Your choices here are quite straight forward as it mostly comes down to the environment you are installing your security cameras in. For example, bullets and full body cameras are good for exposed locations. Domes and turrets, on the other hand, are much preferred for semi protected and indoor areas. Although, this can vary for aesthetic reasons if you are going for a particular look.
When choosing a security camera for your CCTV system the main jargon people tend to get hung up on is the number of Mega Pixels (MP). Bigger is always better, right? Well not really, there are few things to take into consideration like the number of hours of recording you need. The higher the MP the more space on the hard drive they will use. Do you need a good low light picture? A 2MP will generally work better than an 8MP. On the other hand, if you are trying to capture a large area then higher MP becomes more important to allow digital zoom to maintain clarity when reviewing footage.
Frames per second (fps) this refers to how many still shots go into making your moving picture. This can make a huge difference in the smoothness of the image when reviewing a footage. A high fps will be very smooth with anything over 25fps starting to look like TV motion. However, there is a compromise as going from 15fps to 30fps will double the amount of room taken up on your HDD per second. In this case, you need to have the right NVR. It will allow you to have a variable fps. This means that when there isn’t any movement in the image it can decrease to save HDD space.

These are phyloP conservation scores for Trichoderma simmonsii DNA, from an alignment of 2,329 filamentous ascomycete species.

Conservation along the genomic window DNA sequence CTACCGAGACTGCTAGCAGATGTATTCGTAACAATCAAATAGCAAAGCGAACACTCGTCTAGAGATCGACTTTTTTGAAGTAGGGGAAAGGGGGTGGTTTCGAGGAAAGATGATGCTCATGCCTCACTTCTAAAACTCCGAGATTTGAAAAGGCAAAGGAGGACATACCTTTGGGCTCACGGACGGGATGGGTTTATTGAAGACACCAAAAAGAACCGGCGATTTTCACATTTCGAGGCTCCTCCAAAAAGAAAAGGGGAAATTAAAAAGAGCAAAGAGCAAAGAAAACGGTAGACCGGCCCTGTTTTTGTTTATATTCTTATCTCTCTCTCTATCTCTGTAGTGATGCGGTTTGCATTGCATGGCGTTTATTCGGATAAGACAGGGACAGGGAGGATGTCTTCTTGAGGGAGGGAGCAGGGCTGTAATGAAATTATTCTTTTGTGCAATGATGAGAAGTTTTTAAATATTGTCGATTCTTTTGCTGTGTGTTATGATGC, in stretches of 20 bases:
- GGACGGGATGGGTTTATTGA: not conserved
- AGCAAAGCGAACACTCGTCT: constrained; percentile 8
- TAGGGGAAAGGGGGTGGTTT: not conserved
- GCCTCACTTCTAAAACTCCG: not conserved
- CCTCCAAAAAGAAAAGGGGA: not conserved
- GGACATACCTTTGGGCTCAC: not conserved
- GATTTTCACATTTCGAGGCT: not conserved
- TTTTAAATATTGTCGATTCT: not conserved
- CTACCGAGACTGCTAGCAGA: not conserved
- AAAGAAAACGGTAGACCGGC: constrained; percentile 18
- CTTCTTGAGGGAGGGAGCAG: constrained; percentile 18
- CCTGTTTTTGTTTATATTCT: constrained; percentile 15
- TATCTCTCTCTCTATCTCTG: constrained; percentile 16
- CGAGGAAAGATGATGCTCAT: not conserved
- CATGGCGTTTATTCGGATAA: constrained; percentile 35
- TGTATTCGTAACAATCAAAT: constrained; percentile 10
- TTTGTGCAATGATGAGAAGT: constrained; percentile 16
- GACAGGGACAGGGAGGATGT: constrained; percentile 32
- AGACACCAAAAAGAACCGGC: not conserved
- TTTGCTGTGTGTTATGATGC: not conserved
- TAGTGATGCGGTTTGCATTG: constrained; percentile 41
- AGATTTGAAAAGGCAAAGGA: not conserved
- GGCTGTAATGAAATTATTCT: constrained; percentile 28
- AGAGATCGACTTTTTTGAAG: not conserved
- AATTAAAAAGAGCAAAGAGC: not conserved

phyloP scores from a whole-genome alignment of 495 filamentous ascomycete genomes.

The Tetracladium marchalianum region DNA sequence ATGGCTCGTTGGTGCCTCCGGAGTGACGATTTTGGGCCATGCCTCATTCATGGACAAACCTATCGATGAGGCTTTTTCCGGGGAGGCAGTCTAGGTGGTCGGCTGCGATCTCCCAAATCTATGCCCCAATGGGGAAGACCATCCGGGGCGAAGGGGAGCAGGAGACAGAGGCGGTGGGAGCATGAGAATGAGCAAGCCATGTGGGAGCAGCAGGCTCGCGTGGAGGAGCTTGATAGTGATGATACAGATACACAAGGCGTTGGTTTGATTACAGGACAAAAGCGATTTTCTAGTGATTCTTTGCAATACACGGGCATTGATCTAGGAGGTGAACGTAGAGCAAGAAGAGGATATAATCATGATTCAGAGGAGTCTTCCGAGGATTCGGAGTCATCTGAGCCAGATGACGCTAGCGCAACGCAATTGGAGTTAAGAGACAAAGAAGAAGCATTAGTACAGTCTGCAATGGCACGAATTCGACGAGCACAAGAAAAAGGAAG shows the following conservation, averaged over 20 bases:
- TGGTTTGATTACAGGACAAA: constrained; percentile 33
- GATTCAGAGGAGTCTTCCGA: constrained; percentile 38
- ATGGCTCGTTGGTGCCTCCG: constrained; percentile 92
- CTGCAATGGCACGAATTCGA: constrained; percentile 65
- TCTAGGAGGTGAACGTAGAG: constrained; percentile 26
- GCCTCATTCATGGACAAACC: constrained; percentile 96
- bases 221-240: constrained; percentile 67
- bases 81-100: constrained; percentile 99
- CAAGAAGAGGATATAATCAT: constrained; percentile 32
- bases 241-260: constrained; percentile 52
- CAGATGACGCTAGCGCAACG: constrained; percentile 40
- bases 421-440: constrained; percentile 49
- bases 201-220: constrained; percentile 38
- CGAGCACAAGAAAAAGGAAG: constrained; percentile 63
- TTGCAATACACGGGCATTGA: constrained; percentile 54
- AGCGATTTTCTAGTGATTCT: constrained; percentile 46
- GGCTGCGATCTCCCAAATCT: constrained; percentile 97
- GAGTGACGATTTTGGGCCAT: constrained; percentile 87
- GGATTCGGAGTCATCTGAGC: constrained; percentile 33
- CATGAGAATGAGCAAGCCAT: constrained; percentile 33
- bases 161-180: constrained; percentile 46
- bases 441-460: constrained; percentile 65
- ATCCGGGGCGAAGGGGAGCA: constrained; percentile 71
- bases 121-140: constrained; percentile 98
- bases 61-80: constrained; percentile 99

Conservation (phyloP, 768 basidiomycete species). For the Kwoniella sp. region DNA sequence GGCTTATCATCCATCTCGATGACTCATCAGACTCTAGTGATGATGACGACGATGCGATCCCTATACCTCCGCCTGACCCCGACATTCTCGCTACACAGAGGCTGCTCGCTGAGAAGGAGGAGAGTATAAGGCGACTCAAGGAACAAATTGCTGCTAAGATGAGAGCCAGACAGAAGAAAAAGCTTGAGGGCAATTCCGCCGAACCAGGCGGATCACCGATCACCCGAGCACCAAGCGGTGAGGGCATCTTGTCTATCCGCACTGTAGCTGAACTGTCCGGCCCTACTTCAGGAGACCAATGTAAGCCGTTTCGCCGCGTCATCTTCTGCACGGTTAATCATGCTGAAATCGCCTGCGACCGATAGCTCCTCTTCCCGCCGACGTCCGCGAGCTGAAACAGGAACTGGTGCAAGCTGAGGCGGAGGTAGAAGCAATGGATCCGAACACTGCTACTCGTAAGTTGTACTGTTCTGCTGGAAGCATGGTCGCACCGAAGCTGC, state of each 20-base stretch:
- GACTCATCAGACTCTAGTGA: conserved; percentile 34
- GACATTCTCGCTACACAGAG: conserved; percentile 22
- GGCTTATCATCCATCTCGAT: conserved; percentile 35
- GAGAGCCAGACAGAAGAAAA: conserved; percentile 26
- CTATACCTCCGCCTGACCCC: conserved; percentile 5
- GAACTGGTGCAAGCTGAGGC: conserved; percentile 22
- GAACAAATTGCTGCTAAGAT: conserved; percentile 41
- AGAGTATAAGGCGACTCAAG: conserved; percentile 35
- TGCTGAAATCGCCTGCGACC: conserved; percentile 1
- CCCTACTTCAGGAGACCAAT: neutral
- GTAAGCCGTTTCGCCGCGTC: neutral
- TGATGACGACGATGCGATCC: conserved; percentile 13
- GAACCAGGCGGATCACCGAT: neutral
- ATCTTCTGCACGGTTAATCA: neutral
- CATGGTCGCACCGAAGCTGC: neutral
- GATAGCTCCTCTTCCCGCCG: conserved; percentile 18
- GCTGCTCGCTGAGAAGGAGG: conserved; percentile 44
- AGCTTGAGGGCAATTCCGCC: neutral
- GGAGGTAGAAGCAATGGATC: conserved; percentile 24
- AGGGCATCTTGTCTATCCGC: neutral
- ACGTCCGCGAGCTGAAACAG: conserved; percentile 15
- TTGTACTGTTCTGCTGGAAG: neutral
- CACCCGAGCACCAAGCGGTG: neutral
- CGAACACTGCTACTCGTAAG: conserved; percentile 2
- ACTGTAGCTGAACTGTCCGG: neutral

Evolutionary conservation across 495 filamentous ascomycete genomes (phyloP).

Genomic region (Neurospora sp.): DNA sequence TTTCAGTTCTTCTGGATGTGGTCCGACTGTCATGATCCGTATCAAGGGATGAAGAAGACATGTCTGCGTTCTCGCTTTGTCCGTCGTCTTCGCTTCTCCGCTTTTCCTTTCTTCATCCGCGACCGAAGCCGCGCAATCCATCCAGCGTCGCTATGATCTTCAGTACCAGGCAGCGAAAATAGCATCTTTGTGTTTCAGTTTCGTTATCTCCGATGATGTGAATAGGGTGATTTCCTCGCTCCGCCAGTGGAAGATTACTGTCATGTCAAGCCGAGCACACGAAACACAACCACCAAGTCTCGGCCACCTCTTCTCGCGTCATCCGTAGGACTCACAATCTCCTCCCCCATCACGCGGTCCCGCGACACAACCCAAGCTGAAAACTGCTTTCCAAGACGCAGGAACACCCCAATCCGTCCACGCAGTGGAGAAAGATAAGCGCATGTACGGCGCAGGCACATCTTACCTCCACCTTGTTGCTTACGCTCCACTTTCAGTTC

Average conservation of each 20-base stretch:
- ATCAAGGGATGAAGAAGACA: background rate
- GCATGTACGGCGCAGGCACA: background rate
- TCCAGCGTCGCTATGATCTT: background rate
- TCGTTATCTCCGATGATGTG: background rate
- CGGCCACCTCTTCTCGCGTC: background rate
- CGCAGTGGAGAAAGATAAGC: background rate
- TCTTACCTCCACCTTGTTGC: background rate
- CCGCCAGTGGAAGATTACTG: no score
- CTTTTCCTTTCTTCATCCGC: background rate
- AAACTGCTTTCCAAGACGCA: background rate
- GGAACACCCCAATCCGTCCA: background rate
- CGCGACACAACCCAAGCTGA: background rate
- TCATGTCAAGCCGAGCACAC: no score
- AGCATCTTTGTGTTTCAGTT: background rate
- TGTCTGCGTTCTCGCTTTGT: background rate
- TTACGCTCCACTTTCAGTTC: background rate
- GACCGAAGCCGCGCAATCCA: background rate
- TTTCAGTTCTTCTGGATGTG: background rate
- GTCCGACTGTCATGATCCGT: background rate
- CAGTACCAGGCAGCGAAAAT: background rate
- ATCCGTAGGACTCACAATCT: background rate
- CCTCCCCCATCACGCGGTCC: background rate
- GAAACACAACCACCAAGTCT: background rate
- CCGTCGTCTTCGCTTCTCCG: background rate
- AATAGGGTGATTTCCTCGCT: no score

Lastly, there is the lens size. Do you want a 2.8mm or a 12mm or maybe a security camera with a variable lens? Once again this depends on the environment. Is the security camera trying to capture the letterbox at the end of a driveway or to see everybody coming through the front door? Basically the smaller the lens the shorter the focal point but also the wider the viewing angle with 2.8mm lens getting about 100° and 4mm lenses about 80°. If you are unsure or need to make fine adjustments you can get a variable lens which can then be adjusted to suit many situations. These cameras, while seemingly convenient, usually come at a higher price.
You now know the various types of security cameras that are available and and the key features to look for. You are now fully equipped to choose the right camera for you. All that’s left is which brand would you go for. Here at HCSWA we recommend Hanwha or Hikvision for their versatility, reliability and affordability.